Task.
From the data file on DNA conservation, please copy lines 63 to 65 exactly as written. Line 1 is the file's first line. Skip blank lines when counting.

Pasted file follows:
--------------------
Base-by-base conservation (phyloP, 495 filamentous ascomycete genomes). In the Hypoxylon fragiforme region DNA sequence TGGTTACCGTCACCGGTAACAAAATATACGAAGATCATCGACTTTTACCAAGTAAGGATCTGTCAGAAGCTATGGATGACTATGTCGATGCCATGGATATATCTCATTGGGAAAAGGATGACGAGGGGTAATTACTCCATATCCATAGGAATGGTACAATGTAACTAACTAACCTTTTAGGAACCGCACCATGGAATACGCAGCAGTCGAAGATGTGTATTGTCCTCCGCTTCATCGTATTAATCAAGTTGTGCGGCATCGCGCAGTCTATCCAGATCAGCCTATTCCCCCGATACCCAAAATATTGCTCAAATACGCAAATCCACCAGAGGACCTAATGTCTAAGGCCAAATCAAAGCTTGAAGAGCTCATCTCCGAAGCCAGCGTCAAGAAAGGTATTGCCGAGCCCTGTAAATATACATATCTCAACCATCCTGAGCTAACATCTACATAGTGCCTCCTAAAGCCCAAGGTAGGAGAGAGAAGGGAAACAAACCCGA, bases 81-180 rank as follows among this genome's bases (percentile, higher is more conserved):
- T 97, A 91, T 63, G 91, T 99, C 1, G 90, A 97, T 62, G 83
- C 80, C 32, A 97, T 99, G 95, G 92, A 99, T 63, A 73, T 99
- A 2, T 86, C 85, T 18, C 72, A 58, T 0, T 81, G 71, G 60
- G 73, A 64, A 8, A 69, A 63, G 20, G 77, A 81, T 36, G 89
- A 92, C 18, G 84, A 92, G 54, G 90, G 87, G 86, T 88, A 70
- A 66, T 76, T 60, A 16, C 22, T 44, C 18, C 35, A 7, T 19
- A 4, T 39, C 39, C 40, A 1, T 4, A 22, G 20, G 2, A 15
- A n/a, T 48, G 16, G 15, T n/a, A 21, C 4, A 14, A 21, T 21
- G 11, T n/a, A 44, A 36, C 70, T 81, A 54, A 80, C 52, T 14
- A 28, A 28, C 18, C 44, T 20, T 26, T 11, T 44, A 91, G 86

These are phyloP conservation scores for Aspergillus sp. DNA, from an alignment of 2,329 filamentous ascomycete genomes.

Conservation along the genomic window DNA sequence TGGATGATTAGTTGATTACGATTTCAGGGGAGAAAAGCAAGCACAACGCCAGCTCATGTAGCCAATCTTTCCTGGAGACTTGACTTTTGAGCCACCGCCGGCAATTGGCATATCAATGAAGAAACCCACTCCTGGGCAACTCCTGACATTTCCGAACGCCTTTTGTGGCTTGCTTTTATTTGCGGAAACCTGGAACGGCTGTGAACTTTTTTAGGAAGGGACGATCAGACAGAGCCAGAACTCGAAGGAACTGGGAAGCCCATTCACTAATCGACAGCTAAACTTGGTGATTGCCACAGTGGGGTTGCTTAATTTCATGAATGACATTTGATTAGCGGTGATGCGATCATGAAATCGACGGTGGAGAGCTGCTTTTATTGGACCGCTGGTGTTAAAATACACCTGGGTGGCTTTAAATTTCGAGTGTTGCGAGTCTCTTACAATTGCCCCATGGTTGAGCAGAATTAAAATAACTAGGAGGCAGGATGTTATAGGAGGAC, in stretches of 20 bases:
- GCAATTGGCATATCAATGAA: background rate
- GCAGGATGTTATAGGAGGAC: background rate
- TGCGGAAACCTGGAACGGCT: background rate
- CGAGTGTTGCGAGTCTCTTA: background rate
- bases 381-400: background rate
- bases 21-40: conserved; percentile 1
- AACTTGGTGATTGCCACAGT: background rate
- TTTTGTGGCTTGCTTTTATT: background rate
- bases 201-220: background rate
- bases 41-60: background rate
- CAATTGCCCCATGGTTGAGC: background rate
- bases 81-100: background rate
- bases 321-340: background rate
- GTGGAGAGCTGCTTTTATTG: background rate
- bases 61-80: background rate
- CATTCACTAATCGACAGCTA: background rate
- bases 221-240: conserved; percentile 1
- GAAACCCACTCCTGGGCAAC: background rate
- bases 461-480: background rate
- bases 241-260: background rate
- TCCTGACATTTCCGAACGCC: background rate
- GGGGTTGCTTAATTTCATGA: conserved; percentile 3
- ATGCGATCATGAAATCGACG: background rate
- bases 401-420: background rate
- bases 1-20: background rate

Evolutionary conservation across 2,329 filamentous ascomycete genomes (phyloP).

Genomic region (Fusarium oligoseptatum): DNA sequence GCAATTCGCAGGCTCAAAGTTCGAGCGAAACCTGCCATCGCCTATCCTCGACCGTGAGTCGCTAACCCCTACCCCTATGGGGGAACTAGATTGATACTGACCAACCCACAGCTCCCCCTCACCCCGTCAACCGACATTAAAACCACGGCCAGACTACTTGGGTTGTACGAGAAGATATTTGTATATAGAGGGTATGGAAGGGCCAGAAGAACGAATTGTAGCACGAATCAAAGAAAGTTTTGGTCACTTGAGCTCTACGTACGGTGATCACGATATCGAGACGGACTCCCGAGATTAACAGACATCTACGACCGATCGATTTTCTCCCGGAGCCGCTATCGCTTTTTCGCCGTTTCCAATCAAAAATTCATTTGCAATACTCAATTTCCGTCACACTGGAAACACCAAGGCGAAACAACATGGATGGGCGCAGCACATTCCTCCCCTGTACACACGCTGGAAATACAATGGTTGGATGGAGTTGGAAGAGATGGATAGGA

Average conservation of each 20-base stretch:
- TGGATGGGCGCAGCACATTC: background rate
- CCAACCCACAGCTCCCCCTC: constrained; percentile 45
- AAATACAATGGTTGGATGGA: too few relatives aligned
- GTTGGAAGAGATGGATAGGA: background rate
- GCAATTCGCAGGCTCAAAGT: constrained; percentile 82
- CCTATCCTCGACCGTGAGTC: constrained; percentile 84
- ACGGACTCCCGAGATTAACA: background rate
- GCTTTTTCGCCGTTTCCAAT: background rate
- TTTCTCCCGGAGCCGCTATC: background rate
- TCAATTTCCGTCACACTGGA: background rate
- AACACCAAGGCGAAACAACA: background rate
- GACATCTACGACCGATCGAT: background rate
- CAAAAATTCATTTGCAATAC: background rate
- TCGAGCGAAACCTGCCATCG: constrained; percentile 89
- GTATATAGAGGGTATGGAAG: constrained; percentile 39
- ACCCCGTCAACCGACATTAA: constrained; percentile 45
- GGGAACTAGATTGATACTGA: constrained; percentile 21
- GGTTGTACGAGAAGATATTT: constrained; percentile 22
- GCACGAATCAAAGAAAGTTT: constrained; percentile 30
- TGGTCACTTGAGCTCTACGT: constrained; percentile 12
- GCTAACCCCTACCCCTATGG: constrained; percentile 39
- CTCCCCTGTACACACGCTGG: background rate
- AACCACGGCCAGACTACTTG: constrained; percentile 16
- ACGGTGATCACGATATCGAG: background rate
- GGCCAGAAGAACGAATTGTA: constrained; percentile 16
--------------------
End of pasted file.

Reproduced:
- CTCCCCTGTACACACGCTGG: background rate
- AACCACGGCCAGACTACTTG: constrained; percentile 16
- ACGGTGATCACGATATCGAG: background rate